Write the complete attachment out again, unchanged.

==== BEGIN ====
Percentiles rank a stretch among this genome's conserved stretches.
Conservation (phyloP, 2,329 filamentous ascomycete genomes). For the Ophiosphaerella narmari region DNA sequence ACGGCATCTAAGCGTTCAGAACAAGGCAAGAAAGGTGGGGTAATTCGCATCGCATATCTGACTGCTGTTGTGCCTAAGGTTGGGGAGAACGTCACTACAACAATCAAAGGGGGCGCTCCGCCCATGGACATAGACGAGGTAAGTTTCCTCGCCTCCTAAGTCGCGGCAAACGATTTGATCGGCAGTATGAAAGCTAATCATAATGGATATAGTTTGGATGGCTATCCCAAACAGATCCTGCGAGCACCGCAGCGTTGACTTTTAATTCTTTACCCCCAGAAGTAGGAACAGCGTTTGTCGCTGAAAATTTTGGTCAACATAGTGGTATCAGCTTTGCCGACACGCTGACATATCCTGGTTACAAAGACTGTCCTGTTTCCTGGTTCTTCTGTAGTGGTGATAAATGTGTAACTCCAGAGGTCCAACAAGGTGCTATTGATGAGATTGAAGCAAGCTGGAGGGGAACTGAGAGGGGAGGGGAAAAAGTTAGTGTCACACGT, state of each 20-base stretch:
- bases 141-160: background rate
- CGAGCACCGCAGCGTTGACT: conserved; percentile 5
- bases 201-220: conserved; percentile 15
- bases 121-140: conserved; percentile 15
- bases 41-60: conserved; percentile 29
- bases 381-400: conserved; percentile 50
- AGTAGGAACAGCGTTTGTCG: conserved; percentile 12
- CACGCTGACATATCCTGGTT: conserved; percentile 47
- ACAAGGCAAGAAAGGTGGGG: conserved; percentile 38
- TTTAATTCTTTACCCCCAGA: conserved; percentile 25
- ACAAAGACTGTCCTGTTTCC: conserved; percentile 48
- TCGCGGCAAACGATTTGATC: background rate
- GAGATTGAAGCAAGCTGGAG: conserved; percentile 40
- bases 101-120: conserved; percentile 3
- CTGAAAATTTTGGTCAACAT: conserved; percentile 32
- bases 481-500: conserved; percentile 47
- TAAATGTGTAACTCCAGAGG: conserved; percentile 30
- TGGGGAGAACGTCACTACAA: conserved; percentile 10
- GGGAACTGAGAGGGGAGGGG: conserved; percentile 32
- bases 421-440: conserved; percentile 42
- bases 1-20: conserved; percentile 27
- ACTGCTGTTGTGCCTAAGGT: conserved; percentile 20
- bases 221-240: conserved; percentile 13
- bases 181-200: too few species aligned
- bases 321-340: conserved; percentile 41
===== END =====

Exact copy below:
Percentiles rank a stretch among this genome's conserved stretches.
Conservation (phyloP, 2,329 filamentous ascomycete genomes). For the Ophiosphaerella narmari region DNA sequence ACGGCATCTAAGCGTTCAGAACAAGGCAAGAAAGGTGGGGTAATTCGCATCGCATATCTGACTGCTGTTGTGCCTAAGGTTGGGGAGAACGTCACTACAACAATCAAAGGGGGCGCTCCGCCCATGGACATAGACGAGGTAAGTTTCCTCGCCTCCTAAGTCGCGGCAAACGATTTGATCGGCAGTATGAAAGCTAATCATAATGGATATAGTTTGGATGGCTATCCCAAACAGATCCTGCGAGCACCGCAGCGTTGACTTTTAATTCTTTACCCCCAGAAGTAGGAACAGCGTTTGTCGCTGAAAATTTTGGTCAACATAGTGGTATCAGCTTTGCCGACACGCTGACATATCCTGGTTACAAAGACTGTCCTGTTTCCTGGTTCTTCTGTAGTGGTGATAAATGTGTAACTCCAGAGGTCCAACAAGGTGCTATTGATGAGATTGAAGCAAGCTGGAGGGGAACTGAGAGGGGAGGGGAAAAAGTTAGTGTCACACGT, state of each 20-base stretch:
- bases 141-160: background rate
- CGAGCACCGCAGCGTTGACT: conserved; percentile 5
- bases 201-220: conserved; percentile 15
- bases 121-140: conserved; percentile 15
- bases 41-60: conserved; percentile 29
- bases 381-400: conserved; percentile 50
- AGTAGGAACAGCGTTTGTCG: conserved; percentile 12
- CACGCTGACATATCCTGGTT: conserved; percentile 47
- ACAAGGCAAGAAAGGTGGGG: conserved; percentile 38
- TTTAATTCTTTACCCCCAGA: conserved; percentile 25
- ACAAAGACTGTCCTGTTTCC: conserved; percentile 48
- TCGCGGCAAACGATTTGATC: background rate
- GAGATTGAAGCAAGCTGGAG: conserved; percentile 40
- bases 101-120: conserved; percentile 3
- CTGAAAATTTTGGTCAACAT: conserved; percentile 32
- bases 481-500: conserved; percentile 47
- TAAATGTGTAACTCCAGAGG: conserved; percentile 30
- TGGGGAGAACGTCACTACAA: conserved; percentile 10
- GGGAACTGAGAGGGGAGGGG: conserved; percentile 32
- bases 421-440: conserved; percentile 42
- bases 1-20: conserved; percentile 27
- ACTGCTGTTGTGCCTAAGGT: conserved; percentile 20
- bases 221-240: conserved; percentile 13
- bases 181-200: too few species aligned
- bases 321-340: conserved; percentile 41